Pancreatic Cancer: 2nd Deadliest Cancer by 2030?
Prediction highlights need for more research on this difficult-to-diagnose, treat disease, U.S. experts say
WebMD News Archive
By Alan Mozes
MONDAY, May 19, 2014 (HealthDay News) -- Pancreatic cancer is set to become the second deadliest cancer in the United States by 2030, new research predicts.
If the projections hold, pancreatic cancer will bypass breast, prostate and colorectal cancers, ending up second only to lung cancer as the nation's deadliest cancer.
"Overall, the cancer death rate in the U.S. is declining each year," said study author Lynn Matrisian, vice president of research and medical affairs with the Pancreatic Cancer Action Network in Manhattan Beach, Calif.
"And the numbers of deaths caused by several major cancers such as lung, colorectal and breast are following that trend and dropping. However, little progress has been made with pancreatic cancer, and we've known that it was not following that trend," she said.
Matrisian pointed to a combination of factors, including an aging population, the relative growth of high-risk minority populations and an underfunding of pancreatic cancer research.
Other important factors include the difficulty in diagnosing pancreatic cancer early, and the need for better treatments.
"The pancreas is located deep within the abdomen," she said, and the organ is tough to access and visualize by conventional scanning methods. Plus, "if the patient has any symptoms at all, they're often quite nonspecific and vague,"Matrisian said.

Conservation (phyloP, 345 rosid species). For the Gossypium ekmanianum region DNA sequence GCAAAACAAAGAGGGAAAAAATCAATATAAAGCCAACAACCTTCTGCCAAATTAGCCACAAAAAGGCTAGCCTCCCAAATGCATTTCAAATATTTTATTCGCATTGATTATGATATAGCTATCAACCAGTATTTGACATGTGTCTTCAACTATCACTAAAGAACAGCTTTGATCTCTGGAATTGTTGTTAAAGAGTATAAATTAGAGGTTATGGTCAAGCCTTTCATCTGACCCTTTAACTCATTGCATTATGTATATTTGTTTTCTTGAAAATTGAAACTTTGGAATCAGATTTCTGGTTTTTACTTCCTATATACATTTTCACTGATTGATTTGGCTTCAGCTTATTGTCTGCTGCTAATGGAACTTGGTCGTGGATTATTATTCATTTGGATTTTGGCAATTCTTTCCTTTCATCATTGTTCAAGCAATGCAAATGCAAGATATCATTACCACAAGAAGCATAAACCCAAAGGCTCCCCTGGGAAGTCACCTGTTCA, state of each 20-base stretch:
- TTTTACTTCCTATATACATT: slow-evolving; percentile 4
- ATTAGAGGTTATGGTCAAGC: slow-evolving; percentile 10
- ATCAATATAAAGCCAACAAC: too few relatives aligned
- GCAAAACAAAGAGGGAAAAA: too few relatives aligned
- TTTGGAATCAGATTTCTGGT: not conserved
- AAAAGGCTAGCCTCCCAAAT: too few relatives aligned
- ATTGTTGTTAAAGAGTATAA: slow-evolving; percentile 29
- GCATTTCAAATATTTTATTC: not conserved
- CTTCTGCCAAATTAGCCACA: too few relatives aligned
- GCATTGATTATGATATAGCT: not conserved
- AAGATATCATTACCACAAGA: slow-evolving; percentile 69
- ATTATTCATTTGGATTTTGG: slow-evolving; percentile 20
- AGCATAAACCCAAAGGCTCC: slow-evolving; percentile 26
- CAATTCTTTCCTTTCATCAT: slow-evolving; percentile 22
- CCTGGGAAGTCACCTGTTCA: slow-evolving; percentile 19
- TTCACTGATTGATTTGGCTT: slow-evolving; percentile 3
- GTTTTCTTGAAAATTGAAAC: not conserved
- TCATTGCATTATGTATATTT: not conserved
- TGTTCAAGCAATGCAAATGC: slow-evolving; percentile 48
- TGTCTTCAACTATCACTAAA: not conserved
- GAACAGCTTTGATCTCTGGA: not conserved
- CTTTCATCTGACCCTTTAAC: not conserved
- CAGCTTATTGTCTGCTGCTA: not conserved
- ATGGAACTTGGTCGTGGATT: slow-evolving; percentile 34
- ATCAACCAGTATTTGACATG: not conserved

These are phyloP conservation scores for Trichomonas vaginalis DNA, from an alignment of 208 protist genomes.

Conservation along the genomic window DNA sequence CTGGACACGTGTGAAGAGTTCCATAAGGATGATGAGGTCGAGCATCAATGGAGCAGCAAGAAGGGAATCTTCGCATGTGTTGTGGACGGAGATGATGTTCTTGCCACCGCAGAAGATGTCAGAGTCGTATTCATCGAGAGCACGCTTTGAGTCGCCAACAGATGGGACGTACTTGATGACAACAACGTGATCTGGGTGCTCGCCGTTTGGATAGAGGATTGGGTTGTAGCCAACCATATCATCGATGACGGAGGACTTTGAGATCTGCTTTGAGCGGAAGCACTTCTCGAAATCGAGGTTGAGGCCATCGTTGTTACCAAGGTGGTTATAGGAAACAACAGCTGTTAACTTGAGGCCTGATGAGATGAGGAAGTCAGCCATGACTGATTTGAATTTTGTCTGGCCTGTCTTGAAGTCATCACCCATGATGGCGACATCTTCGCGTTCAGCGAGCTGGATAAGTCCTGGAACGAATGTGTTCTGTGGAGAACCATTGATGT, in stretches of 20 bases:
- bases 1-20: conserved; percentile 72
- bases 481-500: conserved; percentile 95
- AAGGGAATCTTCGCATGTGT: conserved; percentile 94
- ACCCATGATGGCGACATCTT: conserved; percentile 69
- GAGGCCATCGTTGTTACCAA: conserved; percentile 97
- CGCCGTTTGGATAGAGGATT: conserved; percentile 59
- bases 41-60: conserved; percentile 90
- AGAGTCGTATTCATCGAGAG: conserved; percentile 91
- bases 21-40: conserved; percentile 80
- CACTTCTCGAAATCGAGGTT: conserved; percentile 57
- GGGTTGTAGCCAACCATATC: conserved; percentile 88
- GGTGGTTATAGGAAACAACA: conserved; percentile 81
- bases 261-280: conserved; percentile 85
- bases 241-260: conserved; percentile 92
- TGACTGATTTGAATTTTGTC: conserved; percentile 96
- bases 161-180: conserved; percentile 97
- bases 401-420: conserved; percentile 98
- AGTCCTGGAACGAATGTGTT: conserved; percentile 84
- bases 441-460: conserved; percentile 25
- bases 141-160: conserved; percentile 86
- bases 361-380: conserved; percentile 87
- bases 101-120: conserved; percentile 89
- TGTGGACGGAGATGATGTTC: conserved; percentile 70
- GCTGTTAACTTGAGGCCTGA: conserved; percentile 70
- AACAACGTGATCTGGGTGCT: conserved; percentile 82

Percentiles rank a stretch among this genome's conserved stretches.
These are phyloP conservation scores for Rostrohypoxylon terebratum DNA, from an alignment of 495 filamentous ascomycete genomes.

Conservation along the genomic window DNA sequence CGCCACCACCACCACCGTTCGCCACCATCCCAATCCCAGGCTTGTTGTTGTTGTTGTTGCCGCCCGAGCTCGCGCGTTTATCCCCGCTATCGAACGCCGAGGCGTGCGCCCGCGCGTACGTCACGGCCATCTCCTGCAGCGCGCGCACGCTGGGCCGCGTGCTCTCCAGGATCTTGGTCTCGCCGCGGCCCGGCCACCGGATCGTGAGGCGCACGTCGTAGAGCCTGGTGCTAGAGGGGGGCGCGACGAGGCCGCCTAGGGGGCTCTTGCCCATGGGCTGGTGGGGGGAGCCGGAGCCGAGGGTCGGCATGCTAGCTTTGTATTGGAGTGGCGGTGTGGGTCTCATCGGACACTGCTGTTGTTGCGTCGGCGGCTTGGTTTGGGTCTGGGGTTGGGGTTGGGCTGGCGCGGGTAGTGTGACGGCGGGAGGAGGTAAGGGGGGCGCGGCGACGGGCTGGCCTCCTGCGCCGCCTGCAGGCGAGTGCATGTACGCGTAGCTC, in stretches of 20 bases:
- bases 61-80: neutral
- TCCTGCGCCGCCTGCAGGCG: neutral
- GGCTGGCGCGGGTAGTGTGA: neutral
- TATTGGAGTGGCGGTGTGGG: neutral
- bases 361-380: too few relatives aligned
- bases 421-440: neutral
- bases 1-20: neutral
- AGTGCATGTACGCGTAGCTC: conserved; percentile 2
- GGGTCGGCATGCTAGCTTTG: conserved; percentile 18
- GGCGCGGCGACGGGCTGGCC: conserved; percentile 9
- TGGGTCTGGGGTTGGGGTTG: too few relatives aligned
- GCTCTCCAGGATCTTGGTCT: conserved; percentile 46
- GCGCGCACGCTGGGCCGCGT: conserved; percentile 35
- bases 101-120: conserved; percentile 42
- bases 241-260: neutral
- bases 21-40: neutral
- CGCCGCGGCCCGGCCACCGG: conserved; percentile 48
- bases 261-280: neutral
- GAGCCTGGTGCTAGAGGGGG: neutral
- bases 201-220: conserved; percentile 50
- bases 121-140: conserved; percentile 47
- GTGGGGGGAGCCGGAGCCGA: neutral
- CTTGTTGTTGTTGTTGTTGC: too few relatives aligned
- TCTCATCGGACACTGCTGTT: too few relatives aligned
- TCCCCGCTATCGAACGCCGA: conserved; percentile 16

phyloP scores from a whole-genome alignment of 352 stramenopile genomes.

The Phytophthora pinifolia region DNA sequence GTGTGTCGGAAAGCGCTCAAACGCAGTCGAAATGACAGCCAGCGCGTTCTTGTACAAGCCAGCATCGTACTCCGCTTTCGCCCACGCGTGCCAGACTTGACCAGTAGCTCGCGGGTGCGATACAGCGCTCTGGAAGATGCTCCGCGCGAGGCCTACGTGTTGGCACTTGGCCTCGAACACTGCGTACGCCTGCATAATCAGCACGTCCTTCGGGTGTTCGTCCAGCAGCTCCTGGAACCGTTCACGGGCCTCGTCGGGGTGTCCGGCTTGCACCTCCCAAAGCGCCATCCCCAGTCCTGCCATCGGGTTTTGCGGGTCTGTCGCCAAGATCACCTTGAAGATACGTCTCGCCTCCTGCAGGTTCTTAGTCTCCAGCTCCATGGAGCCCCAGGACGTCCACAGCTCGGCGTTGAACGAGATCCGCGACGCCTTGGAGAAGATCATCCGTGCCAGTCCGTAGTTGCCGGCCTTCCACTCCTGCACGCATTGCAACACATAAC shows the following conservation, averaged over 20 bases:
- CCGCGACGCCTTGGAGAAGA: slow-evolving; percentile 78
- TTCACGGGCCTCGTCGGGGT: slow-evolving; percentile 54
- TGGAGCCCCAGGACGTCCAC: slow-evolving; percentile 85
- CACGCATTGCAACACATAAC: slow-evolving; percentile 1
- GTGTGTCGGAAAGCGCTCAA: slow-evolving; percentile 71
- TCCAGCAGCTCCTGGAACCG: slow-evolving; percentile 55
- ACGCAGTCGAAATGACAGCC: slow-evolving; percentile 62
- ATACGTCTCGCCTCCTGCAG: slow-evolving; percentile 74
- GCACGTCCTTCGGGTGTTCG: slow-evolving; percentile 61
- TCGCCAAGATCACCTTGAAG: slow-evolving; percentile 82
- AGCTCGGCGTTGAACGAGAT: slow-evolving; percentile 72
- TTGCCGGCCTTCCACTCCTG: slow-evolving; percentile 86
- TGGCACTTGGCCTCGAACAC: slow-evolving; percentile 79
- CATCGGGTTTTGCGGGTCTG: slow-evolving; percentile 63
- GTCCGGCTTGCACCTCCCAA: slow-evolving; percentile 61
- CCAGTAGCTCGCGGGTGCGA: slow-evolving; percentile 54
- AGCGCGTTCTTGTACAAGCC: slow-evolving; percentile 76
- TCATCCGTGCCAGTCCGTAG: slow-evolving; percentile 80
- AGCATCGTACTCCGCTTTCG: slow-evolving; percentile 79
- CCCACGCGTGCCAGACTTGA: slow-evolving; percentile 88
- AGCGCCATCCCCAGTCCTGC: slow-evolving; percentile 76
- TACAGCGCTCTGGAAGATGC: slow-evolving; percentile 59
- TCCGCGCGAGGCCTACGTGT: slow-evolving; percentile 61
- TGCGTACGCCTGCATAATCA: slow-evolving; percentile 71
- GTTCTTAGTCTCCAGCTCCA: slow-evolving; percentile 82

The fact that the pancreas is surrounded by dense drug-blocking tissue is also a factor, she added, as is the disease's tendency to start spreading at an early stage.
Matrisian's report was published online May 19 in the journal Cancer Research.
The study authors noted that lung cancer is already the top cancer killer in the United States, a dubious designation it is in no threat of losing in the foreseeable future.
To estimate a broad range of cancer fatality numbers more than a decade from now, the research team conducted an in-depth analysis of recent statistics that covered the 12 most common cancers for men and the 13 most common cancers for women.
Investigators determined that for the next two decades breast cancer, prostate cancer and lung cancer will remain -- as they are today -- the top three cancers for men and women combined in terms of the sheer number of people being newly diagnosed.